Haydn: Great Piano Trios
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Joseph Haydn

Joseph Haydn (1732-1809)

Nationality: Austrian
Born: March 31, 1732, Rohrau, Austria Died: May 31, 1809, Vienna (age 77)

Piano Trio No. 45 in E-flat major, Op. 86, No. 3, Hob. XV:29

(for violin, cello and piano)
7:33 I. Poco allegretto
3:26 II. Andantino ed innocentemente
5:38 III. Finale. Allemande. Presto assai
Duration: 16 minutes (approximately)
Composed: 1795-1797 (age 62-65)
Published: 1797 (age 64-65)
Note: One of three "Bartolozzi Trios"
7 recordings, 19 videos
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7:23
Beaux Arts Trio
I. Poco allegretto
3:58
Beaux Arts Trio
II. Andantino ed innocentemente
5:30
Beaux Arts Trio
III. Finale. Allemande. Presto assai
7:42
Trio Viennarte
I. Poco allegretto
3:01
Trio Viennarte
II. Andantino ed innocentemente
5:47
Trio Viennarte
III. Finale. Allemande. Presto assai
7:27
Mendelssohn Piano Trio
I. Poco allegretto
3:29
Mendelssohn Piano Trio
II. Andantino ed innocentemente
5:41
Mendelssohn Piano Trio
III. Finale. Allemande. Presto assai
7:33
Van Swieten Trio
I. Poco allegretto
3:00
Van Swieten Trio
II. Andantino ed innocentemente
5:43
Van Swieten Trio
III. Finale. Allemande. Presto assai
15:46
Trio Wanderer
7:40
Opus 8 Trio
I. Poco allegretto
3:30
Opus 8 Trio
II. Andantino ed innocentemente
5:27
Opus 8 Trio
III. Finale. Allemande. Presto assai
7:03
Haydn Trio Eisenstadt
I. Poco allegretto
3:58
Haydn Trio Eisenstadt
II. Andantino ed innocentemente
5:15
Haydn Trio Eisenstadt
III. Finale. Allemande. Presto assai
From Kai Christiansen

Joseph Haydn (1732-1809)

Trio in E-flat Major, Hob. XV:29 (c. 1795-1797)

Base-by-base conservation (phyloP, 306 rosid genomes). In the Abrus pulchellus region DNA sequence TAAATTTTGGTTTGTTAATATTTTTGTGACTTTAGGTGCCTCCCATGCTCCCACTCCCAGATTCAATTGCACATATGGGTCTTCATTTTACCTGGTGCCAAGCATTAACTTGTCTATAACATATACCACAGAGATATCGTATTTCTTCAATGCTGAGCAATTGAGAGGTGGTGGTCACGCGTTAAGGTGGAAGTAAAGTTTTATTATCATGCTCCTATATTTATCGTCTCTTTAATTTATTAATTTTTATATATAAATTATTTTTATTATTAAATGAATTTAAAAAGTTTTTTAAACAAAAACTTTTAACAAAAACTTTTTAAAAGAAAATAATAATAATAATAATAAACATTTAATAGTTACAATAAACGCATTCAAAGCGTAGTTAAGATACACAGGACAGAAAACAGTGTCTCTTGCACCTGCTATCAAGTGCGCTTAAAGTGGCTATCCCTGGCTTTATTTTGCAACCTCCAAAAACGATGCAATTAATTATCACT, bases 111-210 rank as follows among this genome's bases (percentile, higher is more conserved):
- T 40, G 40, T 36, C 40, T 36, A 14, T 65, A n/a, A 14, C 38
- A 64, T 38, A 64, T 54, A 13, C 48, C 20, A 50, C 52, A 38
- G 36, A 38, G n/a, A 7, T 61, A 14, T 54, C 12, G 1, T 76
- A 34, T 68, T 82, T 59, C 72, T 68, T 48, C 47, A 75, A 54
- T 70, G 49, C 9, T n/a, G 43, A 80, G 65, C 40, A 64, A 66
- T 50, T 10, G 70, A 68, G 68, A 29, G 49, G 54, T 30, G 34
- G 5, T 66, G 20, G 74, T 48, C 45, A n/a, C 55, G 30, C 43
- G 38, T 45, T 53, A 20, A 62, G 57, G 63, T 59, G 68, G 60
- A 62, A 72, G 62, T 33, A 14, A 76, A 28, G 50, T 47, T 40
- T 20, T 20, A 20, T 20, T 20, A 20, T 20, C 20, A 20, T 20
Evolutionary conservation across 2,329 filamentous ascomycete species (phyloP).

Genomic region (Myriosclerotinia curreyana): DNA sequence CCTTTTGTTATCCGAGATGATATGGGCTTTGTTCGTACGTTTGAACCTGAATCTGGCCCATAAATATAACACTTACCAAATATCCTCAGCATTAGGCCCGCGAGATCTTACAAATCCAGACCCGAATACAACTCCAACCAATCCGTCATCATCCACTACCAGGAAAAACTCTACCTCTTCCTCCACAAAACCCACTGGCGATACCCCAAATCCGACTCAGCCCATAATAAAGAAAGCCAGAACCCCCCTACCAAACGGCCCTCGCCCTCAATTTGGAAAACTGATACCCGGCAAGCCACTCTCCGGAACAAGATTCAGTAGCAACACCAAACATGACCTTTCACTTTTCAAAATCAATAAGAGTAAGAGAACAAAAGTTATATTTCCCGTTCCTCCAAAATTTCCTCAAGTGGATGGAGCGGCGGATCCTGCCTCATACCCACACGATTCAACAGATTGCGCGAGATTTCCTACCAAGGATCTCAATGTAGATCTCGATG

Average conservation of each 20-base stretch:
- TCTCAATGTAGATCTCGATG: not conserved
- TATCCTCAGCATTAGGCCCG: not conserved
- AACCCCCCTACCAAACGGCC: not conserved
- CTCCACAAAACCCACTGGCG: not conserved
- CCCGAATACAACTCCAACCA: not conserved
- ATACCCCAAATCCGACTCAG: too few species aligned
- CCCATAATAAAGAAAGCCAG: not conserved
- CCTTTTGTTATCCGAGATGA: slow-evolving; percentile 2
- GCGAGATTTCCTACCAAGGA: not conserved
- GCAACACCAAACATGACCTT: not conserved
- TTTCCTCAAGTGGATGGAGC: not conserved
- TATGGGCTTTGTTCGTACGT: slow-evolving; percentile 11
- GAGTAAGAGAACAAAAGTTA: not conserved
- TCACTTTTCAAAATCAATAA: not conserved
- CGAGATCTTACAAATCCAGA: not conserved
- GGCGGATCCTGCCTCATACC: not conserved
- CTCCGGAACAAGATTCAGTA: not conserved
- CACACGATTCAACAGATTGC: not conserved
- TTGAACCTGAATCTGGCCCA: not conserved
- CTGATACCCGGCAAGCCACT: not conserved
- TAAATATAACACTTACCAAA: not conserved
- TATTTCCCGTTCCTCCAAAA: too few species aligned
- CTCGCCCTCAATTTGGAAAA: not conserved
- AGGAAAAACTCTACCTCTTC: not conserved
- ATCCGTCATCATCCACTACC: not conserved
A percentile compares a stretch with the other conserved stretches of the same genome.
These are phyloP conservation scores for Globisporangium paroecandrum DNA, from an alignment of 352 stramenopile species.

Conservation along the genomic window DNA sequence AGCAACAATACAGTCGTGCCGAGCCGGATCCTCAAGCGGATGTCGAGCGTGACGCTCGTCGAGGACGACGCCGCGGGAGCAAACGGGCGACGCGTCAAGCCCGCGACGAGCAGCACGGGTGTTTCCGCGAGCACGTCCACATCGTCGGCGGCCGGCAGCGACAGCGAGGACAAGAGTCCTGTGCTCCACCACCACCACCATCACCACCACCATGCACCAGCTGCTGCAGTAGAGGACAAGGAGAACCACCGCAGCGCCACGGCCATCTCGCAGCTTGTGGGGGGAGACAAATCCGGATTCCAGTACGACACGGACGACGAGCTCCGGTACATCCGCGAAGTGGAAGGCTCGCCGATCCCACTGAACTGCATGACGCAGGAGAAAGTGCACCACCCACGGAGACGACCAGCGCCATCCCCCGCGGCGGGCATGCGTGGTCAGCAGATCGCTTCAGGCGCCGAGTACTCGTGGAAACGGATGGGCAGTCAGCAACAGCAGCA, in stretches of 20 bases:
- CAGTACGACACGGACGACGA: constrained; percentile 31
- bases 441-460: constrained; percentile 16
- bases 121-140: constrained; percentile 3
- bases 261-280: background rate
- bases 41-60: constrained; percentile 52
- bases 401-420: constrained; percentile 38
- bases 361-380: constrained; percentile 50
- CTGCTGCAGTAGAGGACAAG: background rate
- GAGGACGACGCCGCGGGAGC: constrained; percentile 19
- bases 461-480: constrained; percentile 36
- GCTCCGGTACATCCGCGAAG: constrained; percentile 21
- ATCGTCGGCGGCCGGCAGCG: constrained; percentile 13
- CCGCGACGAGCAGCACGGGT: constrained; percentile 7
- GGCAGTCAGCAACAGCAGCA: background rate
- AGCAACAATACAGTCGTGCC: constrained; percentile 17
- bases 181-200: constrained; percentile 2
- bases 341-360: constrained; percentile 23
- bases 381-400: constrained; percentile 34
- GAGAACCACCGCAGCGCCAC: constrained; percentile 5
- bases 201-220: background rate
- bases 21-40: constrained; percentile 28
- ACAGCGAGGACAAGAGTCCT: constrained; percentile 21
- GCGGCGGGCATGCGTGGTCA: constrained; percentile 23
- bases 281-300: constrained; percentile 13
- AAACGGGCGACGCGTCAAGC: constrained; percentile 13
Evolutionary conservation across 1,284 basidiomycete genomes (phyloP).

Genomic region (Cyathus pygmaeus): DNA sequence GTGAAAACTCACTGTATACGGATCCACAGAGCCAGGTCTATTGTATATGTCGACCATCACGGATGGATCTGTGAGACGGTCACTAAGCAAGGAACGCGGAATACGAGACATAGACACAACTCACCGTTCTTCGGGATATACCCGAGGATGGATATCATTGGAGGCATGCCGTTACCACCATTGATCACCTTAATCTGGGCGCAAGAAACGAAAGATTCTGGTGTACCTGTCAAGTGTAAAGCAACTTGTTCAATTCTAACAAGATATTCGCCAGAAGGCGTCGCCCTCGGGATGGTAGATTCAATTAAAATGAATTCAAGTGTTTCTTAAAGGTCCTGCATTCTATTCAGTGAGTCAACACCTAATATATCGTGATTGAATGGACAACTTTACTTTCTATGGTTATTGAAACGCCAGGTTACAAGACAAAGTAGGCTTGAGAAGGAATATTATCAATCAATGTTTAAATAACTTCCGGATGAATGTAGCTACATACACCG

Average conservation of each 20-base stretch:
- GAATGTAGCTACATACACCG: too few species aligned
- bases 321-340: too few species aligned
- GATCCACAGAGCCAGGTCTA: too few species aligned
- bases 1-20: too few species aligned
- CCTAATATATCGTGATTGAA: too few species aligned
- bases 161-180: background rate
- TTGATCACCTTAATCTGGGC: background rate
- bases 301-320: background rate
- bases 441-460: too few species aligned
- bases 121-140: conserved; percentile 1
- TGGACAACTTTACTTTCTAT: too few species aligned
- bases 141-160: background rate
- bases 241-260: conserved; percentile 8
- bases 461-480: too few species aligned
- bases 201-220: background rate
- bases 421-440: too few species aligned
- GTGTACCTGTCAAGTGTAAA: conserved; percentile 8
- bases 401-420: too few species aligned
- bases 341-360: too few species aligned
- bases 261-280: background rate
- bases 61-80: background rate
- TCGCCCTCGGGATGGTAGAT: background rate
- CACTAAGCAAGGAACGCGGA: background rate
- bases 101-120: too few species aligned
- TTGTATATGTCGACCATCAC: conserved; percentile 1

Joseph Haydn Haydn is well known for his monumental achievements with the symphony and the string quartet; he produced a combined total of works in both genres numbering around one hundred and forty-two. But Haydn was prodigious in at least two other genres at the heart of the classical tradition: the keyboard sonata and the keyboard trio, both transitioning from the harpsichord to the piano during the course of his career. Haydn composed something like fifty keyboard sonatas and another forty or so keyboard trios of which over thirty have been authenticated. The final ten "late" trios were written between 1794 and 1797 specifically for the piano rather than the harpsichord. They are known as the "London Trios" since Haydn wrote them primarily during his second, marvelously successful trip to England following his retirement from service to the Hungarian Esterházys. Every one of the final trios is considered a masterpiece and a founding example in yet another nascent genre in which Haydn exercised his supreme gift for sonata forms. Pianist and brilliant scholar Charles Rosen had this to say: "Haydn's imagination is particularly luxuriant in these trios. Unconstrained by considerations of public effect, as in the symphonies or by impressive refinements of style as in the quartets, Haydn wrote them for the sheer pleasure of the solo instrumentalists."

Haydn's Trio in E-Flat, was published in 1797, one in a set of three dedicated to Theresa Bartolozzi (née Jansen), a London friend and an accomplished pianist. Scholars believe that it was likely composed around 1795, several years after Mozart's final piano trio and around the same time that a young Beethoven was finishing his own first set of piano trios.

The trio begins with an introductory chord like a call to attention, and then a four-note motif that saturates the entire movement. Much of the musical narrative involves presence or absence of this motif as well as its numerous permutations, each with a different character. Simple, tuneful and sweet, the slow movement bears the rare and revealing character marking “innocentemente.” Despite its apparent “innocence”, the music features some soul-searching as it seems to reach for more lofty utterances including some surprising modulations. This brief interlude stops mid-sentence and hangs briefly in silence until the finale bursts upon the scene answering the ponderous with a party! A swift, whirling 3-count German dance concludes the trio with high spirits. It is in sonata form, which is just to say that you will hear the dance twice followed by a period of disruption and searching (the so-called “development”) whose somewhat tense, unresolved fragmentation prepares for a super-satisfying return of the dance significantly extended and enhanced for a brilliant finish.

© Kai Christiansen Used by permission. All rights reserved.

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